© 2018 by Jonathan Chang

  • Wang Ju-yi's Applied Channel Theory

For any questions you have, you can reach me here:

Contact Me

Ling Lan TCM Clinic

First Floor Building B Yi He Guang 

Dong Tu Cheng Road, Chaoyang District

Beijing 

北京市朝阳区东土城路怡和阳光大厦B座1层

E-mail: jon.channel.palpation@gmail.com

Jonathan Chang, TCM Doctor

Applied Channel Theory

 
Channel Examination

Channel Examination is a classical method of physical examination that was used by ancient practitioners. The techniques were lost in recent centures, but fortunately revived by Dr. Wang Ju-yi over decades of clinical practice and scholarly research. 

It involves the careful examination of the different channels in the body, such as the palpation of the channel spaces. For each treatment, I palpate the channels below the patient's knees and elbows, while also sometimes palpating the back and abdomen. 

Channel examination provides the pracitioner with a better understanding of the patient's illness, which can lead to a more accurate diagnosis.

 
Acupuncture

Acupuncture is an ancient form of treatment practiced by traditional Chinese medical practitioners. Over thousands of years of accumulated clinical experience,  unique channels were discovered in the body that have direct connections to the internal organs. In addition, along each channel on the surface of the body, unique points were also discovered. Stimulation of these points were discovered to have therapeutic effects on the body. Each point has its own distinct function too. 

Acupuncture involves the insertion of thin needles into these points. Depending on the point stimulated, acupuncture can have the effect of strengthening, harmonizing, regulating or even draining the channel that is being treated.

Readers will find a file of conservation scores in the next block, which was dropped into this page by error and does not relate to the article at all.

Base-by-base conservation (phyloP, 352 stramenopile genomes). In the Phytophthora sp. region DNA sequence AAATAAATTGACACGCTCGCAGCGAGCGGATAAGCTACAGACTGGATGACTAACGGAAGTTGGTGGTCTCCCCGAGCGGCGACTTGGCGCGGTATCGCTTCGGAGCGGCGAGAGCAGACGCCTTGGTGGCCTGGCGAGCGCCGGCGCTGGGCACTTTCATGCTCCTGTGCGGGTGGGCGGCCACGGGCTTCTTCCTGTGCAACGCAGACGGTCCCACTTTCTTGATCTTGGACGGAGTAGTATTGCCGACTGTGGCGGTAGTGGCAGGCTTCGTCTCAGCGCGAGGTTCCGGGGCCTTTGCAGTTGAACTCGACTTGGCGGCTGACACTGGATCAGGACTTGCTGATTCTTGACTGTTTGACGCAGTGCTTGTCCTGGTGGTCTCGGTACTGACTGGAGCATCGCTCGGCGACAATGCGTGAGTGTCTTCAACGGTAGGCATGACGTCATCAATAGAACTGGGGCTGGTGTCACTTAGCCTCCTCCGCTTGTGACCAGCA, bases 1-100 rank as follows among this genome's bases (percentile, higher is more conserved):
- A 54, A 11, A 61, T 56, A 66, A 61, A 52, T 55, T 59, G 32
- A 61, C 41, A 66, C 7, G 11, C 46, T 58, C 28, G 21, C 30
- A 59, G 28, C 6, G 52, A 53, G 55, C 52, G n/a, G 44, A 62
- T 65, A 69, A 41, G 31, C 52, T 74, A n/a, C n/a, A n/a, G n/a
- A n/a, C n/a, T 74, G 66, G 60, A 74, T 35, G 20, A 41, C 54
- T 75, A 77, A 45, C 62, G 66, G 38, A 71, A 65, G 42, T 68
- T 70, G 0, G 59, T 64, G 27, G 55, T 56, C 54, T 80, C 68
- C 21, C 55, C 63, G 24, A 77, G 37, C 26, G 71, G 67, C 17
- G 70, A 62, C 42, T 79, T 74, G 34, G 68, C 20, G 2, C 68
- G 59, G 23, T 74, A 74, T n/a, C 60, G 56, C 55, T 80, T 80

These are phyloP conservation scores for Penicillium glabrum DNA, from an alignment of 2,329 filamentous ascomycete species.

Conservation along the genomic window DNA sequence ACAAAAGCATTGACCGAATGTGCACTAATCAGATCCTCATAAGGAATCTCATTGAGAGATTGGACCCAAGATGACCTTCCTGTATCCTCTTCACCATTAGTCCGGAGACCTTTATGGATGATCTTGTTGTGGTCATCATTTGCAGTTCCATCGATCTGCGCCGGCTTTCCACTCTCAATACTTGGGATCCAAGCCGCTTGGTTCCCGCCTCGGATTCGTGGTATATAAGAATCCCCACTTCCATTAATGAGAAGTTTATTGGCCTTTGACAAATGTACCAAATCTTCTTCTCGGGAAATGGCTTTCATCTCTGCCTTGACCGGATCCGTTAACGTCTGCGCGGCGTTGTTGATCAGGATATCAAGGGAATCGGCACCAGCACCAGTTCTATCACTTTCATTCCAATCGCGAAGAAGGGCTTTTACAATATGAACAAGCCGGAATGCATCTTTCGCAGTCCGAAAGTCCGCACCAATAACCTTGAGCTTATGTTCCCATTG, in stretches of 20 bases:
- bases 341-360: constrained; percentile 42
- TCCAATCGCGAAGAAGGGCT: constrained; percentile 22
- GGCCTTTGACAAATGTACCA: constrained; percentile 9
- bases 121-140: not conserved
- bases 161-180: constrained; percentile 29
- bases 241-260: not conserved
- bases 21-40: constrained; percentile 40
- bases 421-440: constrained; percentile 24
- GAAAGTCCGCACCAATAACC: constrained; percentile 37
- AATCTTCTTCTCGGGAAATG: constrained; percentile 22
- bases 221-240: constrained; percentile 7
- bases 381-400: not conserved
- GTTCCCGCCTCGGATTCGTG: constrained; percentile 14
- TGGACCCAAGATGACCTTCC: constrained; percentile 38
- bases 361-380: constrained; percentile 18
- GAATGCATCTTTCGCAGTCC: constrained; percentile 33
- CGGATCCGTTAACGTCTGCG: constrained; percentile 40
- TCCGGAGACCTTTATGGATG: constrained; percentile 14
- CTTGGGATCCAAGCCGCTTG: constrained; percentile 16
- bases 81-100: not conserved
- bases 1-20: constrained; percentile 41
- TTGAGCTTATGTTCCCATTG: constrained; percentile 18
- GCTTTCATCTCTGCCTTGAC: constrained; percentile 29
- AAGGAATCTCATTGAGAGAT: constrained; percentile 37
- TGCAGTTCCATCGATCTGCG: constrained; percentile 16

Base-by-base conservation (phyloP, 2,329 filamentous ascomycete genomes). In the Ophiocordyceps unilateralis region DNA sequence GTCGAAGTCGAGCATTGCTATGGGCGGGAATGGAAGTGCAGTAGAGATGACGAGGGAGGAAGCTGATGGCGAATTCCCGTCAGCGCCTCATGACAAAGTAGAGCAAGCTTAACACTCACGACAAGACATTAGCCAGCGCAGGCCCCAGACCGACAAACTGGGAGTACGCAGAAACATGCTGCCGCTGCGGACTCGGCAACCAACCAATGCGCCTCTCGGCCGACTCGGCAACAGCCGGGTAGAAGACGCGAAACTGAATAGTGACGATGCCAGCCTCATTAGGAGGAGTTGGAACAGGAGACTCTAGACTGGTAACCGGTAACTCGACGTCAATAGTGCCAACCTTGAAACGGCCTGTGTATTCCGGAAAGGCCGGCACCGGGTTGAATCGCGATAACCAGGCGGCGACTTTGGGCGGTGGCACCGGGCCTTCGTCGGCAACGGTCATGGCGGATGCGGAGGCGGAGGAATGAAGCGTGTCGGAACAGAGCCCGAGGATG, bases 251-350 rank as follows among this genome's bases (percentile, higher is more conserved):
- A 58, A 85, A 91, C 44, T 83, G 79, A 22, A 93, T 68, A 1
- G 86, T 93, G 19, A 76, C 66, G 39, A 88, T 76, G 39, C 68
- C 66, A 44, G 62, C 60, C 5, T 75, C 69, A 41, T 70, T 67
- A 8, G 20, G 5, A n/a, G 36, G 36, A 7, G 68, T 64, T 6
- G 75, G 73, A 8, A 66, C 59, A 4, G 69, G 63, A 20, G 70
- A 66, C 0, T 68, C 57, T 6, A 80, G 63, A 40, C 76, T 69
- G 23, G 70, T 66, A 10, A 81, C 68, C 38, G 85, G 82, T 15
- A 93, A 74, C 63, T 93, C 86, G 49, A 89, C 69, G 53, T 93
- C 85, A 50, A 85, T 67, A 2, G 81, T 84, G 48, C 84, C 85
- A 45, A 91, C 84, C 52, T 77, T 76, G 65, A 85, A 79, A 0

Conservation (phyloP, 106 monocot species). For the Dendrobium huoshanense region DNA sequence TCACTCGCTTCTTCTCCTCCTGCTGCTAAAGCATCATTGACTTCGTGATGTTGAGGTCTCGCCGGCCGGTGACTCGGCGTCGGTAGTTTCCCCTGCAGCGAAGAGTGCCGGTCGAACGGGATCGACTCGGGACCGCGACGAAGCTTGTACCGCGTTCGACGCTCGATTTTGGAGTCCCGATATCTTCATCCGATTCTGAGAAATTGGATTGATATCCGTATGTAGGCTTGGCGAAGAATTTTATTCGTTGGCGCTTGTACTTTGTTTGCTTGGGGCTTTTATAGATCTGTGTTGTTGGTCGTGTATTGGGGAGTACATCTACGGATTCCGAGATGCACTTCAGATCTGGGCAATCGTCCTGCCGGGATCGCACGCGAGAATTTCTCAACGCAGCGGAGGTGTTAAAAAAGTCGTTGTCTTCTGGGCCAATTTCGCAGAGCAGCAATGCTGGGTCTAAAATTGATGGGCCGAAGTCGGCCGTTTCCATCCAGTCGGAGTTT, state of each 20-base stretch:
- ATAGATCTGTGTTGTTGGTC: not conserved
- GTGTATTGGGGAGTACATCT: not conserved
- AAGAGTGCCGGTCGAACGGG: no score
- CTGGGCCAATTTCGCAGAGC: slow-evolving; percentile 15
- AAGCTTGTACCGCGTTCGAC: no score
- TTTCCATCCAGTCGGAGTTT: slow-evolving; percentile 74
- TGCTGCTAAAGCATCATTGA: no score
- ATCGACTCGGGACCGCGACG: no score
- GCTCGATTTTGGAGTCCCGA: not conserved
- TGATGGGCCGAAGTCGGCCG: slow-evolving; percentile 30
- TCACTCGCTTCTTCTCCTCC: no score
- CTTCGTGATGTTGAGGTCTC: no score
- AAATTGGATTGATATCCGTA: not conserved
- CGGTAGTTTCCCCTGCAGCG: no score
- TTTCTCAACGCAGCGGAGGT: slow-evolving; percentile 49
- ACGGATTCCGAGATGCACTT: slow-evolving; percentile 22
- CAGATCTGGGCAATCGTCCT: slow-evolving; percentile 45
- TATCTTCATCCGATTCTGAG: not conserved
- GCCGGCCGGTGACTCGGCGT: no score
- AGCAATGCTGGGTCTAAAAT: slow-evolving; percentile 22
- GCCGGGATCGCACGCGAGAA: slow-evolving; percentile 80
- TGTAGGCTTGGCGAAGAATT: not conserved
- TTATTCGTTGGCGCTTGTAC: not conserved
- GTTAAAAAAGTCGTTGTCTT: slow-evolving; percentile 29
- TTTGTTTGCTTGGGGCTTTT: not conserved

Acupuncture can treat disorders related to the exterior of the body, such as joint or muscle pain, but also internal disorders like gastritis or even psychological disorders, such as insomnia and anxiety.

 
Moxibustion

Moxibustion is a traditional method of treatment used in traditional Chinese medicine due its strong warming properties.

Moxibustion involves the burning of a plant called mugwort. The plant is first dried up and then either rolled up like a cigar, or used in its loose form. 

When rolled up like a cigar, one end is burned, then held an inch or so above an acupuncture point. The heat warms the point, which will have a overall warming effect. 

In other instances, moxibustion is used in its loose form, which involves rolling the mugwort into small balls. These are then placed either directly on the acupuncture point or on top of a slice of ginger, which acts as a barrier between the skin and the small ball of mugwort. The small ball is then burned, which can also stimulate the acupuncture point.

Herbal Medicine
 

Herbal medicine in TCM also has thousands of years of history. 

Each herb has its own unique properties, as some herbs nourish blood, others have strong warming properties, while others can remove dampness. Each herb also is connected to a different organ and channel system. 

Different herbs are combined together according to the person's constitution, which are then brewed together to create a tonic. It is similar to cooking a soup, with two bowls of this soup ingested each day.  

 

Herbal tonics can treat a wide variety of illnesses.